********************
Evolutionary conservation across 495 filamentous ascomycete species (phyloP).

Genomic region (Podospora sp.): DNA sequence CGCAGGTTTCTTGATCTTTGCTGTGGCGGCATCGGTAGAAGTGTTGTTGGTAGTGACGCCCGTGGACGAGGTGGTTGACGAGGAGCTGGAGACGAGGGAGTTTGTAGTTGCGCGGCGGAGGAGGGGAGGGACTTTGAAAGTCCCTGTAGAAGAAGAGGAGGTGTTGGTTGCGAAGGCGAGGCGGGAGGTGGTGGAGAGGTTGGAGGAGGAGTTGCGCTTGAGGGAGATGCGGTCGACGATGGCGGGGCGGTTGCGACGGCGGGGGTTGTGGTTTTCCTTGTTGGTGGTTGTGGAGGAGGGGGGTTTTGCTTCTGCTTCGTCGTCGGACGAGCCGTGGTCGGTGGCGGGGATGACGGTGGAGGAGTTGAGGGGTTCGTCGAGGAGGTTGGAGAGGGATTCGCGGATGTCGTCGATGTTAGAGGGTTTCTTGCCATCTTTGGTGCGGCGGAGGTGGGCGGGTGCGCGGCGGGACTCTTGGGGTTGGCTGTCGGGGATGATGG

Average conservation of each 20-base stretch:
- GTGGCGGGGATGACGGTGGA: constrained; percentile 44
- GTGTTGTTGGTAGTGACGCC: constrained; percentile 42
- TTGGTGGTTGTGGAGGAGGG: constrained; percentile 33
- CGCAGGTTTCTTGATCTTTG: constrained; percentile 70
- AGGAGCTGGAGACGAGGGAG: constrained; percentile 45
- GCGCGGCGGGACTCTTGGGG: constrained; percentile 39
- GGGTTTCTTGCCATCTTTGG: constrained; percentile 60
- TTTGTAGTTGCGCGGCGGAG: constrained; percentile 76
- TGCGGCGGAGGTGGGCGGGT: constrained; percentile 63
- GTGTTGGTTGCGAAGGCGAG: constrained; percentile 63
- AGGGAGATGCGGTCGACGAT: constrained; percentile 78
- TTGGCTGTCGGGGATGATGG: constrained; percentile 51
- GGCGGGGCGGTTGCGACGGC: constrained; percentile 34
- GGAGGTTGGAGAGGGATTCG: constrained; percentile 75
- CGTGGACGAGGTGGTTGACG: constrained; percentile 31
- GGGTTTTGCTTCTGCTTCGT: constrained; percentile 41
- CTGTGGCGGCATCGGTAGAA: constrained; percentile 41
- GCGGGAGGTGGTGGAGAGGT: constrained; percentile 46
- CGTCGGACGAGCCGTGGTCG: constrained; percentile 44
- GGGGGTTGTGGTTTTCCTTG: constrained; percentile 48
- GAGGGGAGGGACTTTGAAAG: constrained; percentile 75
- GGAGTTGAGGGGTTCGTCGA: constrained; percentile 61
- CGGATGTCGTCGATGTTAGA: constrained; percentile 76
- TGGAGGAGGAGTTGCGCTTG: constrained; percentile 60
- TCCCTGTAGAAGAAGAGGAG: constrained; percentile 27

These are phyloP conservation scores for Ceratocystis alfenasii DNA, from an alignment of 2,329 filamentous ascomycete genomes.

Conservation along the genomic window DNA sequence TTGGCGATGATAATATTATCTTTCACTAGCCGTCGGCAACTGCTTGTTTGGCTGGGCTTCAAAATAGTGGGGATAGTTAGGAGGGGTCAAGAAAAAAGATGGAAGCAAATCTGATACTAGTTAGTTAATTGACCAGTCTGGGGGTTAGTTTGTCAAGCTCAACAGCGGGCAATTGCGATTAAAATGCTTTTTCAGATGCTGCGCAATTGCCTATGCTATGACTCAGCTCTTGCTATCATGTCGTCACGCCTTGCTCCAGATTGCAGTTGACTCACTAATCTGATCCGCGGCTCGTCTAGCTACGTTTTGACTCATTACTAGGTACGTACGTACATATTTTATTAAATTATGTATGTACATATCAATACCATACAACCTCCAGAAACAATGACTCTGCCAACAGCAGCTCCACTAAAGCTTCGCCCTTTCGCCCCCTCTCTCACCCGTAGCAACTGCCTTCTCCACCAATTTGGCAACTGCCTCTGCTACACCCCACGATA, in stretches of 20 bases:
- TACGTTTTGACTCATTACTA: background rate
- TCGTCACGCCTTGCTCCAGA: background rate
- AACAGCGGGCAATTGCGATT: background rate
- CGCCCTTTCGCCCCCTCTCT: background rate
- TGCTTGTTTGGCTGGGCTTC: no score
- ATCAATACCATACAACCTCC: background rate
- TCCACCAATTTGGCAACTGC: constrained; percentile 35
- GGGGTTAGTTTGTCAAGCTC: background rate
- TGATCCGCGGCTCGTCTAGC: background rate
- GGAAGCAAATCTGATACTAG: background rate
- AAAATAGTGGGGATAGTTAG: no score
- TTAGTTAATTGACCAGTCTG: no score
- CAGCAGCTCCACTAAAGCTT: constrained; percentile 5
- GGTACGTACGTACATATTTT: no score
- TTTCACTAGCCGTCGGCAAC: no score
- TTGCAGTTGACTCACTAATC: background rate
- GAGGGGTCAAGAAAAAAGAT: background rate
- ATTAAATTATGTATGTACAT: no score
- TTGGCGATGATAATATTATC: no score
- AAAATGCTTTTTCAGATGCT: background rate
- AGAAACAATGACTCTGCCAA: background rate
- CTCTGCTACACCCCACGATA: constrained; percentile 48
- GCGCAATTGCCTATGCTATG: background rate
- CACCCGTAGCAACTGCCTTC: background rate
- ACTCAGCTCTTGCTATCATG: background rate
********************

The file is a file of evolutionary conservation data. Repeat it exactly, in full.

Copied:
Evolutionary conservation across 495 filamentous ascomycete species (phyloP).

Genomic region (Podospora sp.): DNA sequence CGCAGGTTTCTTGATCTTTGCTGTGGCGGCATCGGTAGAAGTGTTGTTGGTAGTGACGCCCGTGGACGAGGTGGTTGACGAGGAGCTGGAGACGAGGGAGTTTGTAGTTGCGCGGCGGAGGAGGGGAGGGACTTTGAAAGTCCCTGTAGAAGAAGAGGAGGTGTTGGTTGCGAAGGCGAGGCGGGAGGTGGTGGAGAGGTTGGAGGAGGAGTTGCGCTTGAGGGAGATGCGGTCGACGATGGCGGGGCGGTTGCGACGGCGGGGGTTGTGGTTTTCCTTGTTGGTGGTTGTGGAGGAGGGGGGTTTTGCTTCTGCTTCGTCGTCGGACGAGCCGTGGTCGGTGGCGGGGATGACGGTGGAGGAGTTGAGGGGTTCGTCGAGGAGGTTGGAGAGGGATTCGCGGATGTCGTCGATGTTAGAGGGTTTCTTGCCATCTTTGGTGCGGCGGAGGTGGGCGGGTGCGCGGCGGGACTCTTGGGGTTGGCTGTCGGGGATGATGG

Average conservation of each 20-base stretch:
- GTGGCGGGGATGACGGTGGA: constrained; percentile 44
- GTGTTGTTGGTAGTGACGCC: constrained; percentile 42
- TTGGTGGTTGTGGAGGAGGG: constrained; percentile 33
- CGCAGGTTTCTTGATCTTTG: constrained; percentile 70
- AGGAGCTGGAGACGAGGGAG: constrained; percentile 45
- GCGCGGCGGGACTCTTGGGG: constrained; percentile 39
- GGGTTTCTTGCCATCTTTGG: constrained; percentile 60
- TTTGTAGTTGCGCGGCGGAG: constrained; percentile 76
- TGCGGCGGAGGTGGGCGGGT: constrained; percentile 63
- GTGTTGGTTGCGAAGGCGAG: constrained; percentile 63
- AGGGAGATGCGGTCGACGAT: constrained; percentile 78
- TTGGCTGTCGGGGATGATGG: constrained; percentile 51
- GGCGGGGCGGTTGCGACGGC: constrained; percentile 34
- GGAGGTTGGAGAGGGATTCG: constrained; percentile 75
- CGTGGACGAGGTGGTTGACG: constrained; percentile 31
- GGGTTTTGCTTCTGCTTCGT: constrained; percentile 41
- CTGTGGCGGCATCGGTAGAA: constrained; percentile 41
- GCGGGAGGTGGTGGAGAGGT: constrained; percentile 46
- CGTCGGACGAGCCGTGGTCG: constrained; percentile 44
- GGGGGTTGTGGTTTTCCTTG: constrained; percentile 48
- GAGGGGAGGGACTTTGAAAG: constrained; percentile 75
- GGAGTTGAGGGGTTCGTCGA: constrained; percentile 61
- CGGATGTCGTCGATGTTAGA: constrained; percentile 76
- TGGAGGAGGAGTTGCGCTTG: constrained; percentile 60
- TCCCTGTAGAAGAAGAGGAG: constrained; percentile 27

These are phyloP conservation scores for Ceratocystis alfenasii DNA, from an alignment of 2,329 filamentous ascomycete genomes.

Conservation along the genomic window DNA sequence TTGGCGATGATAATATTATCTTTCACTAGCCGTCGGCAACTGCTTGTTTGGCTGGGCTTCAAAATAGTGGGGATAGTTAGGAGGGGTCAAGAAAAAAGATGGAAGCAAATCTGATACTAGTTAGTTAATTGACCAGTCTGGGGGTTAGTTTGTCAAGCTCAACAGCGGGCAATTGCGATTAAAATGCTTTTTCAGATGCTGCGCAATTGCCTATGCTATGACTCAGCTCTTGCTATCATGTCGTCACGCCTTGCTCCAGATTGCAGTTGACTCACTAATCTGATCCGCGGCTCGTCTAGCTACGTTTTGACTCATTACTAGGTACGTACGTACATATTTTATTAAATTATGTATGTACATATCAATACCATACAACCTCCAGAAACAATGACTCTGCCAACAGCAGCTCCACTAAAGCTTCGCCCTTTCGCCCCCTCTCTCACCCGTAGCAACTGCCTTCTCCACCAATTTGGCAACTGCCTCTGCTACACCCCACGATA, in stretches of 20 bases:
- TACGTTTTGACTCATTACTA: background rate
- TCGTCACGCCTTGCTCCAGA: background rate
- AACAGCGGGCAATTGCGATT: background rate
- CGCCCTTTCGCCCCCTCTCT: background rate
- TGCTTGTTTGGCTGGGCTTC: no score
- ATCAATACCATACAACCTCC: background rate
- TCCACCAATTTGGCAACTGC: constrained; percentile 35
- GGGGTTAGTTTGTCAAGCTC: background rate
- TGATCCGCGGCTCGTCTAGC: background rate
- GGAAGCAAATCTGATACTAG: background rate
- AAAATAGTGGGGATAGTTAG: no score
- TTAGTTAATTGACCAGTCTG: no score
- CAGCAGCTCCACTAAAGCTT: constrained; percentile 5
- GGTACGTACGTACATATTTT: no score
- TTTCACTAGCCGTCGGCAAC: no score
- TTGCAGTTGACTCACTAATC: background rate
- GAGGGGTCAAGAAAAAAGAT: background rate
- ATTAAATTATGTATGTACAT: no score
- TTGGCGATGATAATATTATC: no score
- AAAATGCTTTTTCAGATGCT: background rate
- AGAAACAATGACTCTGCCAA: background rate
- CTCTGCTACACCCCACGATA: constrained; percentile 48
- GCGCAATTGCCTATGCTATG: background rate
- CACCCGTAGCAACTGCCTTC: background rate
- ACTCAGCTCTTGCTATCATG: background rate